Welcome Guest [Log In] [Register]

From Aug 2006 - Nov 2013 WeDig provided a live forum for diggers & fans of Vindolanda. It has now been mothballed and will be maintained as a live archive.

Here you will find preserved 7 years of conversation, photos, & knowledge about a site many people love. Vindolanda gets under the skin. (Figuratively and literally as a volunteer excavator!) It's a place you remember, filled with people you remember!

Thanks for 7 great years!

Welcome to We Dig Vindolanda!

Username:   Password:
Add Reply
  • Pages:
  • 1
  • 2
Mike's Geoblog; Geological aspects of the Archaeology
Topic Started: May 14 2010, 04:43 PM (1,801 Views)
Mike McGuire
Member
[ *  * ]
A lot of terms in geology have been adapted from everyday words and so tend to have rather imprecise, often overlapping meanings. This is particularly true for terms applied to very fine particles and the rocks they can be compacted into. So the terms clay, silt, shale and mud mean different things to different people and are often used interchangeably. You’ll never get full agreement on a fixed terminology, but the following seem to me to be useful descriptions of what these terms mean.

Clay – extremely fine particles less than four thousandths of a millimetre across. Clay, as in the stuff that sticks to your boots and makes the garden hard to work, usually contains a high proportion of such particles. The grinding action of ice produces vast quantities of them – hence boulder clay. The term “clay minerals” refers to a group of silicate minerals with layered structures which are usually found as very fine particles and are the main components of clay. Clay is fired, now as in Roman times, to make pots and tiles and all sorts of other things.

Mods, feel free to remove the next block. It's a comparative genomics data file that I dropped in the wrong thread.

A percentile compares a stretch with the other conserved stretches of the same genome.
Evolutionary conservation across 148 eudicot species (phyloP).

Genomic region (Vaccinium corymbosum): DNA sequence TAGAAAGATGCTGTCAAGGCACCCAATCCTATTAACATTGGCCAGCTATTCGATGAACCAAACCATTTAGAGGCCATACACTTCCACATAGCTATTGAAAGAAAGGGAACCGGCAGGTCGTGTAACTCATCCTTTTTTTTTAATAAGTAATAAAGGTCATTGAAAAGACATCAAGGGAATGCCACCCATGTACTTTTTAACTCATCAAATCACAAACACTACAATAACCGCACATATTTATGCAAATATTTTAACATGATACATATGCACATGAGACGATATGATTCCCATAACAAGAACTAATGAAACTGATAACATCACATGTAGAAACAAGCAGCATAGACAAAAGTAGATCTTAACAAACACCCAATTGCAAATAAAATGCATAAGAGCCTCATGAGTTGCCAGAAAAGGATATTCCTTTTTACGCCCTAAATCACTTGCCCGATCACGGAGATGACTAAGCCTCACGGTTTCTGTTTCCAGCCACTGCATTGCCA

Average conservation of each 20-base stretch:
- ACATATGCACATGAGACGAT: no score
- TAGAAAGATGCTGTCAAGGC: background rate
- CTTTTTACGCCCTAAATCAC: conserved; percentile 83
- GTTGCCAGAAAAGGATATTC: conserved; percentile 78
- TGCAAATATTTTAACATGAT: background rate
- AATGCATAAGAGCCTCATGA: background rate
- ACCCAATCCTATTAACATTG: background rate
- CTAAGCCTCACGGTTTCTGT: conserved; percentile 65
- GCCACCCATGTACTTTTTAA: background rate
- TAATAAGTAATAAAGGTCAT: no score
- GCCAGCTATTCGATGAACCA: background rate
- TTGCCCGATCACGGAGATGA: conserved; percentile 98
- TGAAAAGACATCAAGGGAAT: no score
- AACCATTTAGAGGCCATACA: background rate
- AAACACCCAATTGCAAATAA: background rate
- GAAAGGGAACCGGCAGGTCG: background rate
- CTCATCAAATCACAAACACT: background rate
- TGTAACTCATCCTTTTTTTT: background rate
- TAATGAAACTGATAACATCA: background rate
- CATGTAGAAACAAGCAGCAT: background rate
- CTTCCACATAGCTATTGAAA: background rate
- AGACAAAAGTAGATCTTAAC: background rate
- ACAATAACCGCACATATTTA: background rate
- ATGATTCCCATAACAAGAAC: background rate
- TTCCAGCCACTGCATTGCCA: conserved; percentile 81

Silt – fine particles between four thousandths of a millimetre and one sixteenth of a millimetre across. Above this size, particles are considered to be “sand”. Silt is often associated with sediments deposited by flowing water but this isn’t always the case.

Shale – rock made of clay and/or silt and which is fissile, i.e. it breaks easily along parallel, usually horizontal planes. The old-fashioned geologists’ way of finding out whether a shale contains silt-sized particles is to grind a bit gently between the teeth. If it feels what the Scots would call “a wee bit gritty”, then it contains silt; if not, it’s just clay. Nowadays, of course, health and safety abhors such a practice.

Mud – if you’ve dug at Vindolanda, especially in Justin’s area, and you don’t know what mud is you’re extremely lucky. There seems to be no formal definition of mud as a term on its own, but lots of geological terms contain the word mud. One such is mudstone, which is a rock made of clay- or silt-sized particles which is massive rather than fissile, i.e. it doesn’t break along parallel planes.

In the Yoredale cycles there is often a great depth of shale and mudstone between the limestone and the sandstone. This was deposited over a long period, probably many tens of thousands of years in most cases, from fine material carried out into deep water by the diminishing flow of rivers as they entered the sea. The shales are generally dark grey or black partly because many of the minerals are dark but also because the organic remains of innumerable sea creatures were incorporated into them. In some parts of the world there are “oil shales” which contain so much organic matter that oil can be distilled from them.